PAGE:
Romans ‘killed babies at brothel’
June 26, 2010 Leave a comment
The archaeologists believe that locals may have been killing and burying unwanted babies on the site in Hambleden, Buckinghamshire.
Unwanted pregnancies were common in Roman brothels due to little contraception and Romans also considered infanticide less shocking than it is today.
Infants were not considered to be human beings until about the age of two and were not buried in cemeteries if they were younger than that.
Consequently, infant burials tended to be at domestic sites in the Roman era.
“The only explanation you keep coming back to is that it’s got to be a brothel,” Dr Jill Eyers, of Chiltern Archaeology, told the BBC.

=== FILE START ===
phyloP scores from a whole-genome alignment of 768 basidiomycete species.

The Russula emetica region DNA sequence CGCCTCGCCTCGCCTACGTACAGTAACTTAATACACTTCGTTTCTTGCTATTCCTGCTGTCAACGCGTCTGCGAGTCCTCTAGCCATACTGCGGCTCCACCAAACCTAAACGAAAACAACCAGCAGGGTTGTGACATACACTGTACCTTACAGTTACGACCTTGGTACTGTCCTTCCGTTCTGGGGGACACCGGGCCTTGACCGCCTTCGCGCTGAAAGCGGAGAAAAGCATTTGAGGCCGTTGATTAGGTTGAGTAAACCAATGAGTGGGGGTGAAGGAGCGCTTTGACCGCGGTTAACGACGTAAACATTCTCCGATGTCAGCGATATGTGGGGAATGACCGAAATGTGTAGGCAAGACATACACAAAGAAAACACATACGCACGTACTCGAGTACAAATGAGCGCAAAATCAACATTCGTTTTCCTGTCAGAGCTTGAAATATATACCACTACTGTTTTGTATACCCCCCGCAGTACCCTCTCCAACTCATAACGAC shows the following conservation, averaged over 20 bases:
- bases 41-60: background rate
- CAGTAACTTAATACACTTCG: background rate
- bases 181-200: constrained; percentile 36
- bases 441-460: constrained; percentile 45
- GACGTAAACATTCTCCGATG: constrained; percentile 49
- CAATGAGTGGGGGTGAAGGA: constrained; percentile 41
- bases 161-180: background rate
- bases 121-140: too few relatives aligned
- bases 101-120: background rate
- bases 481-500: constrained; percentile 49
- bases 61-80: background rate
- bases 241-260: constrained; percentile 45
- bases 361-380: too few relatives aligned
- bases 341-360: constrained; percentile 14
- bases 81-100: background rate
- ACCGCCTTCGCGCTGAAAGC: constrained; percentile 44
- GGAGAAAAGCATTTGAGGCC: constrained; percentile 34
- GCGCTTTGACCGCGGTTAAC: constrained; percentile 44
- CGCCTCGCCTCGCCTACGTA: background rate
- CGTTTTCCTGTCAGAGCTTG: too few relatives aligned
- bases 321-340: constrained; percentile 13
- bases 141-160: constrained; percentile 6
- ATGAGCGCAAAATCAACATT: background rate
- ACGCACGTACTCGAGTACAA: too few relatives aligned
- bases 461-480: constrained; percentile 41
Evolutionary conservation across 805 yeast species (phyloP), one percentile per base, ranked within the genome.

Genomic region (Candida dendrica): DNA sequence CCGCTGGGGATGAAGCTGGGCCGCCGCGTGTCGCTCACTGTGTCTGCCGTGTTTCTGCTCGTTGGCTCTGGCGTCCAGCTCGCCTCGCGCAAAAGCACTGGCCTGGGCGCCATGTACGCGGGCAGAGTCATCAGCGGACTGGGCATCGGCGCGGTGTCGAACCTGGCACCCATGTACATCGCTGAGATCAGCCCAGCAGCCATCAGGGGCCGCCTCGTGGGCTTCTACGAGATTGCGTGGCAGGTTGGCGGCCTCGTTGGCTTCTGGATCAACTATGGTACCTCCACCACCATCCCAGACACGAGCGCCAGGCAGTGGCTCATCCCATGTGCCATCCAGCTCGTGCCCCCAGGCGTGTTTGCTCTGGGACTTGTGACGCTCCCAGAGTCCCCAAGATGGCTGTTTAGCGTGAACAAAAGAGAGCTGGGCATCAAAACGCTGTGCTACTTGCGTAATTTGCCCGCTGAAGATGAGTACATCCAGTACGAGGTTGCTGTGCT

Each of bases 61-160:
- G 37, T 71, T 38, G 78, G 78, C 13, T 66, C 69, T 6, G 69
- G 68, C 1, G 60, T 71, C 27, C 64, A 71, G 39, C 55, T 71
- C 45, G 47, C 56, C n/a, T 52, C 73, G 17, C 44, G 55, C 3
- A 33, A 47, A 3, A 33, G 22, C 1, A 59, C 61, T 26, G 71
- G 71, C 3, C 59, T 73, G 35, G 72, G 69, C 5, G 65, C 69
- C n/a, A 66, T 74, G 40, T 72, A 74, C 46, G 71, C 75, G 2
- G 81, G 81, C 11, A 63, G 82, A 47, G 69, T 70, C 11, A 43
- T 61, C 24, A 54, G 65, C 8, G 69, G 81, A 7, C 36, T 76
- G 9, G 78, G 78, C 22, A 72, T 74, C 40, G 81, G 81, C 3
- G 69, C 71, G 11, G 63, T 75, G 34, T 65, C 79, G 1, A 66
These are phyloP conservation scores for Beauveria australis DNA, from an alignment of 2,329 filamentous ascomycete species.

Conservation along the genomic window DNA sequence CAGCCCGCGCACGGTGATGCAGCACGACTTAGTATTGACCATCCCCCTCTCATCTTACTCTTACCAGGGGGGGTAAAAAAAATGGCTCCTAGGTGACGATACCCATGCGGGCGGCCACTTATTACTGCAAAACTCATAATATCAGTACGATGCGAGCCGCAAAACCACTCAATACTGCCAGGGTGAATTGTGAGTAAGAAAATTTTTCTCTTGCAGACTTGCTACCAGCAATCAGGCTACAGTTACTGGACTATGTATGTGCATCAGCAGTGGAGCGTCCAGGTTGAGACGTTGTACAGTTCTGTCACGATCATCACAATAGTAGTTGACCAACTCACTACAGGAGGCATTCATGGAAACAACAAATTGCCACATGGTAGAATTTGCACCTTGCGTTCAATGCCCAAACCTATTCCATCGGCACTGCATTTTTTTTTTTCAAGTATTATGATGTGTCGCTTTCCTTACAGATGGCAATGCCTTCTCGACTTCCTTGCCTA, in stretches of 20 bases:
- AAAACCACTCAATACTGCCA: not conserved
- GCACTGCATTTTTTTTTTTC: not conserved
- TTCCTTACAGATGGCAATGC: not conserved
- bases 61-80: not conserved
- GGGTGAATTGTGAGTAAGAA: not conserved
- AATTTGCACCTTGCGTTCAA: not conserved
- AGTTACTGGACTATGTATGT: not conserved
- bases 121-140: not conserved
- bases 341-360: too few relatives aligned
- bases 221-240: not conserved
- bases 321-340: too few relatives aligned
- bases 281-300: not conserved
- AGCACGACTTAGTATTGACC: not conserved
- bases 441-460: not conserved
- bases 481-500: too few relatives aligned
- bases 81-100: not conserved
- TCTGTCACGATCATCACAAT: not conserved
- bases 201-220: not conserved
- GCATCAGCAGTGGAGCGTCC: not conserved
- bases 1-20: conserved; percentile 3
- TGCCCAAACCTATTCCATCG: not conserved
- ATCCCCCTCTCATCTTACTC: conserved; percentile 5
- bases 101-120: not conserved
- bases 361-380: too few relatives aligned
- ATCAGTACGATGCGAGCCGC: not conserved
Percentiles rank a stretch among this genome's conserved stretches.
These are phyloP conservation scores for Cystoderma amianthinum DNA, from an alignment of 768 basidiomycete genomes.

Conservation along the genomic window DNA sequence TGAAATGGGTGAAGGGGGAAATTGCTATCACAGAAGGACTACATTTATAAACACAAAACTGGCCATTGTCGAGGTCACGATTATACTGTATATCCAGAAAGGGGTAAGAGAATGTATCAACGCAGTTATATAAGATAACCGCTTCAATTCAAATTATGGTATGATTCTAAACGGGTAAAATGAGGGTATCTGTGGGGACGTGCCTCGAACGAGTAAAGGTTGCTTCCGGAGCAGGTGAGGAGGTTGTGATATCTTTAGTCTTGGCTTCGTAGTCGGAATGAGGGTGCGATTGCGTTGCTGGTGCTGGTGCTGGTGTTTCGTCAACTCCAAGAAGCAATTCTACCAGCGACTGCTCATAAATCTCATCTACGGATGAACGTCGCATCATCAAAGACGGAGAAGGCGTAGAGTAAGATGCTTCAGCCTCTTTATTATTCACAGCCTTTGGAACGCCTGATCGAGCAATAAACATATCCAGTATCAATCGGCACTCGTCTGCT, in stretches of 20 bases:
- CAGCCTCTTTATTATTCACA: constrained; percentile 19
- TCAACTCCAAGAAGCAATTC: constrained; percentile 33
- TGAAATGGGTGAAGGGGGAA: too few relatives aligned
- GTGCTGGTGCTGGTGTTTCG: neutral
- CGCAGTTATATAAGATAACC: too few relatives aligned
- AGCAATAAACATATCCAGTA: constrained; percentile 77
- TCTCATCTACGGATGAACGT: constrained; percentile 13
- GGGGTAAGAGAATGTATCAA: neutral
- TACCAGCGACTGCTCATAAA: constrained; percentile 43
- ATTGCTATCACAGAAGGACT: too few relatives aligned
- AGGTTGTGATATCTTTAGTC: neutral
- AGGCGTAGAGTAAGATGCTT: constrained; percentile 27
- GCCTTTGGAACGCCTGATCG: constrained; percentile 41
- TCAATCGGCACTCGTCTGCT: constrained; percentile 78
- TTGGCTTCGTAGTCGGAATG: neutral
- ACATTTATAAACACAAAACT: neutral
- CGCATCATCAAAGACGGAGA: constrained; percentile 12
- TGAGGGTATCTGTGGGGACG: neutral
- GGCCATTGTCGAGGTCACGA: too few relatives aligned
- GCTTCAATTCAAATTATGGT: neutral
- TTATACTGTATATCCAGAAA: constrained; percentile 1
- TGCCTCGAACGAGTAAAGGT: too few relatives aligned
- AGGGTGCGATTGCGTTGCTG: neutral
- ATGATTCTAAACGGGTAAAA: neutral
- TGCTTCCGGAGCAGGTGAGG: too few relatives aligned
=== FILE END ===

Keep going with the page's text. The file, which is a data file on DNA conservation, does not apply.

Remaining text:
Experts say that the number of children killed at Yewden villa in Hambleden is unusually large.
“There is no other site that would yield anything like the 97 infant burials,” said Dr Simon Mays, a skeletal biologist at English Heritage’s Centre for Archaeology, who has been investigating the finds.
The babies were all found to be of roughly the same size, suggesting systematic infanticide at birth rather than death from natural causes, which would have struck infants at different ages, Dr Mays added. Read more.